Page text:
Dr. David P. Corey, professor at Harvard Medical School, neurobiologist at Massachusetts General Hospital, and an investigator for the Howard Hughes Medical Institute, will present the Einar Hille Memorial Lecture in Neurosciences, sponsored by the Department of Physiology and Biophysics, next week.
He will speak on “Sensory Transduction and Adaptation by Hair Cells of the Inner Ear” at 4 p.m., Thursday, April 10, in room T-625 in the Health Sciences Center. The lecture is free and open to everyone.
Corey’s research focuses on understanding the cellular and molecular basis of hearing. A specialized cell of the inner ear, called a hair cell, converts the mechanical stimulus of a sound wave into an electrical stimulus that is sent to the brain. These hair cells have a bundle of hair-like protrusions emanating from the top surface of the cell. These hairs are connected by fine filaments that are stretched every time the hair bundle is deflected by a sound vibration. The filaments are, in turn, connected directly to proteins called ion channels that respond to the stretch by producing an electrical current across the membrane.
Corey and his colleagues have begun to unravel some of the molecular mechanisms of hearing and deafness. Hair cells express hundreds of specialized proteins to carry out their mechano-sensory function. These include specialized ion channels and motor proteins related to the proteins in muscle cells that are responsible for muscle contraction.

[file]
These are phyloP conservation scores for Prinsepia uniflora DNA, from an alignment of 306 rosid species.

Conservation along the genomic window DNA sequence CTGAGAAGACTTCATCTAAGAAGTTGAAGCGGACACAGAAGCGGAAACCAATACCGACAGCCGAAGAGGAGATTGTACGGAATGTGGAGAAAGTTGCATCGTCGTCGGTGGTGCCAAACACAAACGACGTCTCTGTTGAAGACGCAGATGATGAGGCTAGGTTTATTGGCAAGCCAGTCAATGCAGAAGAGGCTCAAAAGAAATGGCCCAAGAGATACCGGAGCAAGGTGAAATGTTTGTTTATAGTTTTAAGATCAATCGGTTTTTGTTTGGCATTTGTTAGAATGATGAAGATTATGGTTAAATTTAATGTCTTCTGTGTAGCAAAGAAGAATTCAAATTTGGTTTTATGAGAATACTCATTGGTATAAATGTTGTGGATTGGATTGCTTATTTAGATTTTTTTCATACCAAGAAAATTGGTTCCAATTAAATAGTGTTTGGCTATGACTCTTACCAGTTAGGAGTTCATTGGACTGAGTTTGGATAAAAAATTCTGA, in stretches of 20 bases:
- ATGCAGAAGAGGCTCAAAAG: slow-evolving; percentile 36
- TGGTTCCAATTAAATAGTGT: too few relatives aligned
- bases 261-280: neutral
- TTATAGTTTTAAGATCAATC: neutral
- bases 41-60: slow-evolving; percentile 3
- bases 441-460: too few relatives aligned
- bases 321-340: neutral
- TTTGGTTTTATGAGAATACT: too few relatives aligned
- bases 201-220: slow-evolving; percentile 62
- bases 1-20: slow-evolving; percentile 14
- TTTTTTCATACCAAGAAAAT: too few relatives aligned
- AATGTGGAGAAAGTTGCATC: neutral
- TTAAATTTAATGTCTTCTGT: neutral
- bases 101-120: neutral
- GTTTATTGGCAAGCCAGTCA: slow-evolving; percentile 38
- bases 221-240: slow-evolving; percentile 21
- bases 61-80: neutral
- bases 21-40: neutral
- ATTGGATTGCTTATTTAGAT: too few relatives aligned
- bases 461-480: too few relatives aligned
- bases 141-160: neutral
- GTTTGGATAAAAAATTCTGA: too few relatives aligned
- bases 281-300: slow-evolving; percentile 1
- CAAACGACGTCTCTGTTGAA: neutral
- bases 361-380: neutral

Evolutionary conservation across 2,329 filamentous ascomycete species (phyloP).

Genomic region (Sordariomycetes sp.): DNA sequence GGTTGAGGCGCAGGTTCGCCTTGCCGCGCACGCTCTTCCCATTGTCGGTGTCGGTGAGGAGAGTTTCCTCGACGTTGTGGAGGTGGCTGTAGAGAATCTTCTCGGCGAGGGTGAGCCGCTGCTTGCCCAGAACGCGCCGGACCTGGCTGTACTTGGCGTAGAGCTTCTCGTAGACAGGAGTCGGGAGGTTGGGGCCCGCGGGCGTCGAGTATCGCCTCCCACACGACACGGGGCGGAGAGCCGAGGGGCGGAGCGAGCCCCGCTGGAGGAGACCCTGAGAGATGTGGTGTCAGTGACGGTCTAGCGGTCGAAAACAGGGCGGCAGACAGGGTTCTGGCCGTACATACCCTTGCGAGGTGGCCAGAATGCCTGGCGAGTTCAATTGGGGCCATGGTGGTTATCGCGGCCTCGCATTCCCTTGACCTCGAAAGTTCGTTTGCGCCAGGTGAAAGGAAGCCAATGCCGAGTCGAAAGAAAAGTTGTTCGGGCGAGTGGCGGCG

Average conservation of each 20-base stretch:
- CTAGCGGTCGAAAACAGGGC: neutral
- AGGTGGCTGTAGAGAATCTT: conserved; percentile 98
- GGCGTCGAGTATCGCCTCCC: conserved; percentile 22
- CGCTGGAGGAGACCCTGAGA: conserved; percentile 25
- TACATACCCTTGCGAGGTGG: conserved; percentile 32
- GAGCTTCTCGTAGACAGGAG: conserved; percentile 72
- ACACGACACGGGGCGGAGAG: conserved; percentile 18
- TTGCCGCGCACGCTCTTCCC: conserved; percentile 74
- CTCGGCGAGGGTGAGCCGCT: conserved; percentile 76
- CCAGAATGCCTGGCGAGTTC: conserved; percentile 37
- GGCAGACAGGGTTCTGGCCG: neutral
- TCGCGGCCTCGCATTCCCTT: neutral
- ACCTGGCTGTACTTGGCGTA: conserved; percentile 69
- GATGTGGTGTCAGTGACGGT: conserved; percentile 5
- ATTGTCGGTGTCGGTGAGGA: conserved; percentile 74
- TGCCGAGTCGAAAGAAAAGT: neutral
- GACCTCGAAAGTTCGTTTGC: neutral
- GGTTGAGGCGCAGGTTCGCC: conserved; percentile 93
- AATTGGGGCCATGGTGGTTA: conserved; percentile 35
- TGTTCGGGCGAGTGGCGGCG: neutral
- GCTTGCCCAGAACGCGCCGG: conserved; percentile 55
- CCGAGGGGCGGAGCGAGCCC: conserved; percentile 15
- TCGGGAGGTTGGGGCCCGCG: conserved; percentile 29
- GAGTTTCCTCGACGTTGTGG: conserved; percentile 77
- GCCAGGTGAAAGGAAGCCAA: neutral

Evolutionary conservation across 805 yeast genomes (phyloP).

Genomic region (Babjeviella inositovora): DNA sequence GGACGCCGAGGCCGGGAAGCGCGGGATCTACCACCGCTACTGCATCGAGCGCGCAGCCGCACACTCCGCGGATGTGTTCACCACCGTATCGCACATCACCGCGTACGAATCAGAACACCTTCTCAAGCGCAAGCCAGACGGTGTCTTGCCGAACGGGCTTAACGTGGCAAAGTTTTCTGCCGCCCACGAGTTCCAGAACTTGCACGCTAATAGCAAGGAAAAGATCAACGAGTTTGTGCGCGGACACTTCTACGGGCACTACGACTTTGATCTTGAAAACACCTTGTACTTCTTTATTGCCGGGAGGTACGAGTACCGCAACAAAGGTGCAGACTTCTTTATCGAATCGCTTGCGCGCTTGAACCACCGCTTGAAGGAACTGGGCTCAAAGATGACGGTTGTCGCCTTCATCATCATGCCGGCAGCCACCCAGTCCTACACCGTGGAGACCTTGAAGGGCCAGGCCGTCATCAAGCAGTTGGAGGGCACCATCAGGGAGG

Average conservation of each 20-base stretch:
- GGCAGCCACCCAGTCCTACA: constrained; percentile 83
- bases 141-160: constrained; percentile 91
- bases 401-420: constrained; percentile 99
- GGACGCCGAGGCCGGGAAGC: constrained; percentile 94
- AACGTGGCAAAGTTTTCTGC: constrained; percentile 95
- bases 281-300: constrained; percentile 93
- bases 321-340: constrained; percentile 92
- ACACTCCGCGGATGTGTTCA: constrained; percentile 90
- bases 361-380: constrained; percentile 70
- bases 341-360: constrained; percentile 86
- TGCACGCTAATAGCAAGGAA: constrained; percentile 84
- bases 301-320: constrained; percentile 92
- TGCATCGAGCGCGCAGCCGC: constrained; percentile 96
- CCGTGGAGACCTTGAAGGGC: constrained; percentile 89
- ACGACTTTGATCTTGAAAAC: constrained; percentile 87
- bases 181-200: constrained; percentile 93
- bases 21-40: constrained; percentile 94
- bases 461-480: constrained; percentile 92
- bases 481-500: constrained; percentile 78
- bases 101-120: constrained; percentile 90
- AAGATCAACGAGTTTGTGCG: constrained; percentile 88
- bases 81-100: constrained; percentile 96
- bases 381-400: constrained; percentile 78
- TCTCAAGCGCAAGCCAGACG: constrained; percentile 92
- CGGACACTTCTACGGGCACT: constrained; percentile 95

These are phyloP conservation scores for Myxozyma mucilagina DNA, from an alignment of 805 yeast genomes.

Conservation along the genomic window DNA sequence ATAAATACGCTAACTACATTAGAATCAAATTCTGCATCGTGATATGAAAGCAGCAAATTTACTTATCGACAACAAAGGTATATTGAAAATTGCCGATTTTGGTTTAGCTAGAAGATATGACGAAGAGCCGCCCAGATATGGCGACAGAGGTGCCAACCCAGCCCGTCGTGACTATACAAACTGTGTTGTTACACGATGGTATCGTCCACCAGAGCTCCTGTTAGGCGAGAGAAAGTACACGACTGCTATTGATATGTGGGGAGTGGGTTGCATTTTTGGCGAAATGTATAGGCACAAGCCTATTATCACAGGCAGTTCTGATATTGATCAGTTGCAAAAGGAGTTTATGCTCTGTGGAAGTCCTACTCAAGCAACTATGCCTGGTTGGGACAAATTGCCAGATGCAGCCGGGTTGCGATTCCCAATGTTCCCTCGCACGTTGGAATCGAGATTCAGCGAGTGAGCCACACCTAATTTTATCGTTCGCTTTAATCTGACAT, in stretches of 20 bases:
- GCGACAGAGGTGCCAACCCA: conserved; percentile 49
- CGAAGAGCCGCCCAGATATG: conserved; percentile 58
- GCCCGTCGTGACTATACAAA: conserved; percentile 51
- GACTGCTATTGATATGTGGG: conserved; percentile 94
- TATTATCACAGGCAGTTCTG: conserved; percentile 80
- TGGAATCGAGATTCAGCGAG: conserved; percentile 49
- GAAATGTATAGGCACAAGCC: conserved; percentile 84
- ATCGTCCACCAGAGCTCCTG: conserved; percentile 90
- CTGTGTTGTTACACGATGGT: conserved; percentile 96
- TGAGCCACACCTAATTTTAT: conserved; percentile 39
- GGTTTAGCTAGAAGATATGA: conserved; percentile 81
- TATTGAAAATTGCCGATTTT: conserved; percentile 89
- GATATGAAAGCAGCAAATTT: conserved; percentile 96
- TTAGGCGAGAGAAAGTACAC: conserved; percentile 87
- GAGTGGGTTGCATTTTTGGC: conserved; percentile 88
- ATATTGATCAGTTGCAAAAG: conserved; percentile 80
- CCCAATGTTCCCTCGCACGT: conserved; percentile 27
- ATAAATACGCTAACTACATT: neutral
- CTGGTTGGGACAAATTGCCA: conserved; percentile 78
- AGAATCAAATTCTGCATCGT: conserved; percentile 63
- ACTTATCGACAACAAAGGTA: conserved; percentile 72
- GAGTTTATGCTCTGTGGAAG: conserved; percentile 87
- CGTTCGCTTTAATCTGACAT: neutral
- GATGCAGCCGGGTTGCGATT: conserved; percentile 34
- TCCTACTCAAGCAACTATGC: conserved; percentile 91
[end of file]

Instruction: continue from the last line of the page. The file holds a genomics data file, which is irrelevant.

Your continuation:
Work in Corey’s laboratory has shown that, in hair cells, these motor proteins are important for auditory adaptation, the process by which hair cells adjust their sensitivity depending on the background noise level. Certain hair cells proteins have been shown to be defective in inherited forms of deafness.
Corey received his B.A. degree in physics from Amherst College and a Ph.D. degree in neurobiology from the California Institute of Technology. His thesis work, with James Hudspeth, focused on mechanical transduction in auditory receptor cells. His postdoctoral work with Charles Stevens at Yale Medical School was on voltage-sensitive ion channels. Among his many honors, Corey has won the Mirmelstein-Kresge Award for Excellence in Hearing Science.
The Einar Hille Memorial Lecture in Neurosciences was established by Kirsti Hille in honor of her late husband. Dr. Hille was a professor of mathematics at Yale University and a member of the National Academy of Sciences. Dr. Bertil Hille, son of Einar and Kirsti Hille, is a UW professor of physiology and biophysics.